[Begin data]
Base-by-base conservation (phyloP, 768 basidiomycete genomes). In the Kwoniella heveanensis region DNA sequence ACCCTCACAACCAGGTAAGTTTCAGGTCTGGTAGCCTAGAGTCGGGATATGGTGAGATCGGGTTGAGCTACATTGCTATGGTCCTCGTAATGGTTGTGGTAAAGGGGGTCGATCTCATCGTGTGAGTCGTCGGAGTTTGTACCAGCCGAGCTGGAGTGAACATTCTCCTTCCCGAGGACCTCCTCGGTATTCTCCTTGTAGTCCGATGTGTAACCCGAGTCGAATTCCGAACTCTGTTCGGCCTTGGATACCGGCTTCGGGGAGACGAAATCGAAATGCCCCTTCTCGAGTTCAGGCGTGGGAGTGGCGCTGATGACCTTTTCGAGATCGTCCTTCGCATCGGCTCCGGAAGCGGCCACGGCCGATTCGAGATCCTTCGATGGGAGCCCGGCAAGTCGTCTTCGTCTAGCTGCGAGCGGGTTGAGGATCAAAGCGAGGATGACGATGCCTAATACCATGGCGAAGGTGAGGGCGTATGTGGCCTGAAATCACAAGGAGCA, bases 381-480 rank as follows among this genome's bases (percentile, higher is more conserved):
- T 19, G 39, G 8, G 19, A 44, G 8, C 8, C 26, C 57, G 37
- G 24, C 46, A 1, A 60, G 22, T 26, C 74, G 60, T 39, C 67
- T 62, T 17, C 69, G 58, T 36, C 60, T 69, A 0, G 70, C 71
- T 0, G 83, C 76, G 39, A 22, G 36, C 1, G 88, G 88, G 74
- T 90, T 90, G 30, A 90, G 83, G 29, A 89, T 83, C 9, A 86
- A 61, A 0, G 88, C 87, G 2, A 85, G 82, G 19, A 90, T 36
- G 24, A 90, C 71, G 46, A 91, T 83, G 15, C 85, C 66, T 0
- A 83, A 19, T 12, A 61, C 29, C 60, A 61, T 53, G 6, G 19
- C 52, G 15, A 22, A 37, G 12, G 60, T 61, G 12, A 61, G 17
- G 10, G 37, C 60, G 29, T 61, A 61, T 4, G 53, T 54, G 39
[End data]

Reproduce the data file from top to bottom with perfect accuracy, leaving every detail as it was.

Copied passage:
Base-by-base conservation (phyloP, 768 basidiomycete genomes). In the Kwoniella heveanensis region DNA sequence ACCCTCACAACCAGGTAAGTTTCAGGTCTGGTAGCCTAGAGTCGGGATATGGTGAGATCGGGTTGAGCTACATTGCTATGGTCCTCGTAATGGTTGTGGTAAAGGGGGTCGATCTCATCGTGTGAGTCGTCGGAGTTTGTACCAGCCGAGCTGGAGTGAACATTCTCCTTCCCGAGGACCTCCTCGGTATTCTCCTTGTAGTCCGATGTGTAACCCGAGTCGAATTCCGAACTCTGTTCGGCCTTGGATACCGGCTTCGGGGAGACGAAATCGAAATGCCCCTTCTCGAGTTCAGGCGTGGGAGTGGCGCTGATGACCTTTTCGAGATCGTCCTTCGCATCGGCTCCGGAAGCGGCCACGGCCGATTCGAGATCCTTCGATGGGAGCCCGGCAAGTCGTCTTCGTCTAGCTGCGAGCGGGTTGAGGATCAAAGCGAGGATGACGATGCCTAATACCATGGCGAAGGTGAGGGCGTATGTGGCCTGAAATCACAAGGAGCA, bases 381-480 rank as follows among this genome's bases (percentile, higher is more conserved):
- T 19, G 39, G 8, G 19, A 44, G 8, C 8, C 26, C 57, G 37
- G 24, C 46, A 1, A 60, G 22, T 26, C 74, G 60, T 39, C 67
- T 62, T 17, C 69, G 58, T 36, C 60, T 69, A 0, G 70, C 71
- T 0, G 83, C 76, G 39, A 22, G 36, C 1, G 88, G 88, G 74
- T 90, T 90, G 30, A 90, G 83, G 29, A 89, T 83, C 9, A 86
- A 61, A 0, G 88, C 87, G 2, A 85, G 82, G 19, A 90, T 36
- G 24, A 90, C 71, G 46, A 91, T 83, G 15, C 85, C 66, T 0
- A 83, A 19, T 12, A 61, C 29, C 60, A 61, T 53, G 6, G 19
- C 52, G 15, A 22, A 37, G 12, G 60, T 61, G 12, A 61, G 17
- G 10, G 37, C 60, G 29, T 61, A 61, T 4, G 53, T 54, G 39